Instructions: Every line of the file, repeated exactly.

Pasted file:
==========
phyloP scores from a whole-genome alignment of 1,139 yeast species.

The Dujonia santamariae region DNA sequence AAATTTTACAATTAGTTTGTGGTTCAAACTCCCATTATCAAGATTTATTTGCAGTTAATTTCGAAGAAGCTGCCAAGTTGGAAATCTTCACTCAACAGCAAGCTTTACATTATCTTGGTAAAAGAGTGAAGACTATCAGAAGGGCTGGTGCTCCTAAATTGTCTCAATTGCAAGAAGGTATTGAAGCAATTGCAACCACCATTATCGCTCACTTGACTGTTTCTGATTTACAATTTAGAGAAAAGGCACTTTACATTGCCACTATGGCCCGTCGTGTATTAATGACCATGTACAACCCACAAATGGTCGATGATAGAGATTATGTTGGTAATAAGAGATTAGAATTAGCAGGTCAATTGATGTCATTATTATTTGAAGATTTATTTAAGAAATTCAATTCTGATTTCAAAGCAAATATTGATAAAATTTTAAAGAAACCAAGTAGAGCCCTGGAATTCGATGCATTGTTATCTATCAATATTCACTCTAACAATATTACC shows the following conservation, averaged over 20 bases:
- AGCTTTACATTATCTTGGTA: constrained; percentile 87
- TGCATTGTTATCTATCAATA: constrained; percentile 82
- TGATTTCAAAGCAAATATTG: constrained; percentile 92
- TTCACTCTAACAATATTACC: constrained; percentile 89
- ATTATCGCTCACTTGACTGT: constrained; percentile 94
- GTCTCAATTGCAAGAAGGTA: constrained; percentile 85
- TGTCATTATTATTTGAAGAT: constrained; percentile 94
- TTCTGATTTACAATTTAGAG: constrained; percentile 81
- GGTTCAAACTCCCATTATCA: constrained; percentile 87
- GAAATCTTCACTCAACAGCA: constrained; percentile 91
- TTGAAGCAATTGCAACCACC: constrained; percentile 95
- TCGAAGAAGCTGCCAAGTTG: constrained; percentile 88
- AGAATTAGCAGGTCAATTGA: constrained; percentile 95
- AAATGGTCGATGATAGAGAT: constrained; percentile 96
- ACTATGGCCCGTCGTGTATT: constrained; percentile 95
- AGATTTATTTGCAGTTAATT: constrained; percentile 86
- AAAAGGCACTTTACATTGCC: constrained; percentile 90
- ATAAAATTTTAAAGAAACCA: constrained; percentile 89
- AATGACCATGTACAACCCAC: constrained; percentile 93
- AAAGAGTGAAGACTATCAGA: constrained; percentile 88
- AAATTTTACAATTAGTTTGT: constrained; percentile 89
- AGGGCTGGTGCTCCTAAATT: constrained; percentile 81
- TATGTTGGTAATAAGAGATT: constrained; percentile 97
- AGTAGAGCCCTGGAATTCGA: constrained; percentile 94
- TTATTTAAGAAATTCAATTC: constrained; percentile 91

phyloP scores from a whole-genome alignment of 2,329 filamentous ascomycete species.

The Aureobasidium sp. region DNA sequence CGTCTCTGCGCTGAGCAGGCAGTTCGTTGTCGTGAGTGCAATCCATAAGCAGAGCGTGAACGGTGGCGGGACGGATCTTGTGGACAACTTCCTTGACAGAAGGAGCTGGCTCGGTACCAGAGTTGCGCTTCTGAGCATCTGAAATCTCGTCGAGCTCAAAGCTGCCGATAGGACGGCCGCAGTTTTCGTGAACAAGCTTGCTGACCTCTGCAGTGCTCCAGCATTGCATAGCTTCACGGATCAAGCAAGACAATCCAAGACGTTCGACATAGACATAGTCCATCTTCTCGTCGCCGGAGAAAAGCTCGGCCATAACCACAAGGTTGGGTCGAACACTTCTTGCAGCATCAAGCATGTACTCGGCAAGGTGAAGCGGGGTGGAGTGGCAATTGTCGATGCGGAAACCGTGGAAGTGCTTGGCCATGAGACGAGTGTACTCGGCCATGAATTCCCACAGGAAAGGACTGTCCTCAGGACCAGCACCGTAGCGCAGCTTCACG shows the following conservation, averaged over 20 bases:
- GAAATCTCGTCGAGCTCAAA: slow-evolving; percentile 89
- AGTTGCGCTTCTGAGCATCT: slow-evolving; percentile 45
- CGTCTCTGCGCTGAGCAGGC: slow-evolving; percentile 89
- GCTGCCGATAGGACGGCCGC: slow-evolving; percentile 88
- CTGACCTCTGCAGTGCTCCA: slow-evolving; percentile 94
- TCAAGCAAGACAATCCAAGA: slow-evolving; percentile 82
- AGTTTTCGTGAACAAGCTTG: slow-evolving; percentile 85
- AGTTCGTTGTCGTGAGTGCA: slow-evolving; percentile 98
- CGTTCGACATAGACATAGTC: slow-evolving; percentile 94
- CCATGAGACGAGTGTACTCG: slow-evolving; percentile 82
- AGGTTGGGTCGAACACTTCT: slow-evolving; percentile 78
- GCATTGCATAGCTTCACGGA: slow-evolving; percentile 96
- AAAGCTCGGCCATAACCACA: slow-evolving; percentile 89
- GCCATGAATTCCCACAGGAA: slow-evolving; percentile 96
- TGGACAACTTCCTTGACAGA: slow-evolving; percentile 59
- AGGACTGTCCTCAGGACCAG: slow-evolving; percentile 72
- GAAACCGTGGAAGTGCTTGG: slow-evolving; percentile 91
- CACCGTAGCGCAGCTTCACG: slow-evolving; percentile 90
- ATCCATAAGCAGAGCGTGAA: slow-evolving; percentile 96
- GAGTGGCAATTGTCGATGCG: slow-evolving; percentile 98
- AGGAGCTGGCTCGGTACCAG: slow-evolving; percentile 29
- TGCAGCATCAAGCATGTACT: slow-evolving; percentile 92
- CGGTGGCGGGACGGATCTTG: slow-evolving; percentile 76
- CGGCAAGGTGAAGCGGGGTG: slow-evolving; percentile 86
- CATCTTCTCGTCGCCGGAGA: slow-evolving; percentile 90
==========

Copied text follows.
phyloP scores from a whole-genome alignment of 1,139 yeast species.

The Dujonia santamariae region DNA sequence AAATTTTACAATTAGTTTGTGGTTCAAACTCCCATTATCAAGATTTATTTGCAGTTAATTTCGAAGAAGCTGCCAAGTTGGAAATCTTCACTCAACAGCAAGCTTTACATTATCTTGGTAAAAGAGTGAAGACTATCAGAAGGGCTGGTGCTCCTAAATTGTCTCAATTGCAAGAAGGTATTGAAGCAATTGCAACCACCATTATCGCTCACTTGACTGTTTCTGATTTACAATTTAGAGAAAAGGCACTTTACATTGCCACTATGGCCCGTCGTGTATTAATGACCATGTACAACCCACAAATGGTCGATGATAGAGATTATGTTGGTAATAAGAGATTAGAATTAGCAGGTCAATTGATGTCATTATTATTTGAAGATTTATTTAAGAAATTCAATTCTGATTTCAAAGCAAATATTGATAAAATTTTAAAGAAACCAAGTAGAGCCCTGGAATTCGATGCATTGTTATCTATCAATATTCACTCTAACAATATTACC shows the following conservation, averaged over 20 bases:
- AGCTTTACATTATCTTGGTA: constrained; percentile 87
- TGCATTGTTATCTATCAATA: constrained; percentile 82
- TGATTTCAAAGCAAATATTG: constrained; percentile 92
- TTCACTCTAACAATATTACC: constrained; percentile 89
- ATTATCGCTCACTTGACTGT: constrained; percentile 94
- GTCTCAATTGCAAGAAGGTA: constrained; percentile 85
- TGTCATTATTATTTGAAGAT: constrained; percentile 94
- TTCTGATTTACAATTTAGAG: constrained; percentile 81
- GGTTCAAACTCCCATTATCA: constrained; percentile 87
- GAAATCTTCACTCAACAGCA: constrained; percentile 91
- TTGAAGCAATTGCAACCACC: constrained; percentile 95
- TCGAAGAAGCTGCCAAGTTG: constrained; percentile 88
- AGAATTAGCAGGTCAATTGA: constrained; percentile 95
- AAATGGTCGATGATAGAGAT: constrained; percentile 96
- ACTATGGCCCGTCGTGTATT: constrained; percentile 95
- AGATTTATTTGCAGTTAATT: constrained; percentile 86
- AAAAGGCACTTTACATTGCC: constrained; percentile 90
- ATAAAATTTTAAAGAAACCA: constrained; percentile 89
- AATGACCATGTACAACCCAC: constrained; percentile 93
- AAAGAGTGAAGACTATCAGA: constrained; percentile 88
- AAATTTTACAATTAGTTTGT: constrained; percentile 89
- AGGGCTGGTGCTCCTAAATT: constrained; percentile 81
- TATGTTGGTAATAAGAGATT: constrained; percentile 97
- AGTAGAGCCCTGGAATTCGA: constrained; percentile 94
- TTATTTAAGAAATTCAATTC: constrained; percentile 91

phyloP scores from a whole-genome alignment of 2,329 filamentous ascomycete species.

The Aureobasidium sp. region DNA sequence CGTCTCTGCGCTGAGCAGGCAGTTCGTTGTCGTGAGTGCAATCCATAAGCAGAGCGTGAACGGTGGCGGGACGGATCTTGTGGACAACTTCCTTGACAGAAGGAGCTGGCTCGGTACCAGAGTTGCGCTTCTGAGCATCTGAAATCTCGTCGAGCTCAAAGCTGCCGATAGGACGGCCGCAGTTTTCGTGAACAAGCTTGCTGACCTCTGCAGTGCTCCAGCATTGCATAGCTTCACGGATCAAGCAAGACAATCCAAGACGTTCGACATAGACATAGTCCATCTTCTCGTCGCCGGAGAAAAGCTCGGCCATAACCACAAGGTTGGGTCGAACACTTCTTGCAGCATCAAGCATGTACTCGGCAAGGTGAAGCGGGGTGGAGTGGCAATTGTCGATGCGGAAACCGTGGAAGTGCTTGGCCATGAGACGAGTGTACTCGGCCATGAATTCCCACAGGAAAGGACTGTCCTCAGGACCAGCACCGTAGCGCAGCTTCACG shows the following conservation, averaged over 20 bases:
- GAAATCTCGTCGAGCTCAAA: slow-evolving; percentile 89
- AGTTGCGCTTCTGAGCATCT: slow-evolving; percentile 45
- CGTCTCTGCGCTGAGCAGGC: slow-evolving; percentile 89
- GCTGCCGATAGGACGGCCGC: slow-evolving; percentile 88
- CTGACCTCTGCAGTGCTCCA: slow-evolving; percentile 94
- TCAAGCAAGACAATCCAAGA: slow-evolving; percentile 82
- AGTTTTCGTGAACAAGCTTG: slow-evolving; percentile 85
- AGTTCGTTGTCGTGAGTGCA: slow-evolving; percentile 98
- CGTTCGACATAGACATAGTC: slow-evolving; percentile 94
- CCATGAGACGAGTGTACTCG: slow-evolving; percentile 82
- AGGTTGGGTCGAACACTTCT: slow-evolving; percentile 78
- GCATTGCATAGCTTCACGGA: slow-evolving; percentile 96
- AAAGCTCGGCCATAACCACA: slow-evolving; percentile 89
- GCCATGAATTCCCACAGGAA: slow-evolving; percentile 96
- TGGACAACTTCCTTGACAGA: slow-evolving; percentile 59
- AGGACTGTCCTCAGGACCAG: slow-evolving; percentile 72
- GAAACCGTGGAAGTGCTTGG: slow-evolving; percentile 91
- CACCGTAGCGCAGCTTCACG: slow-evolving; percentile 90
- ATCCATAAGCAGAGCGTGAA: slow-evolving; percentile 96
- GAGTGGCAATTGTCGATGCG: slow-evolving; percentile 98
- AGGAGCTGGCTCGGTACCAG: slow-evolving; percentile 29
- TGCAGCATCAAGCATGTACT: slow-evolving; percentile 92
- CGGTGGCGGGACGGATCTTG: slow-evolving; percentile 76
- CGGCAAGGTGAAGCGGGGTG: slow-evolving; percentile 86
- CATCTTCTCGTCGCCGGAGA: slow-evolving; percentile 90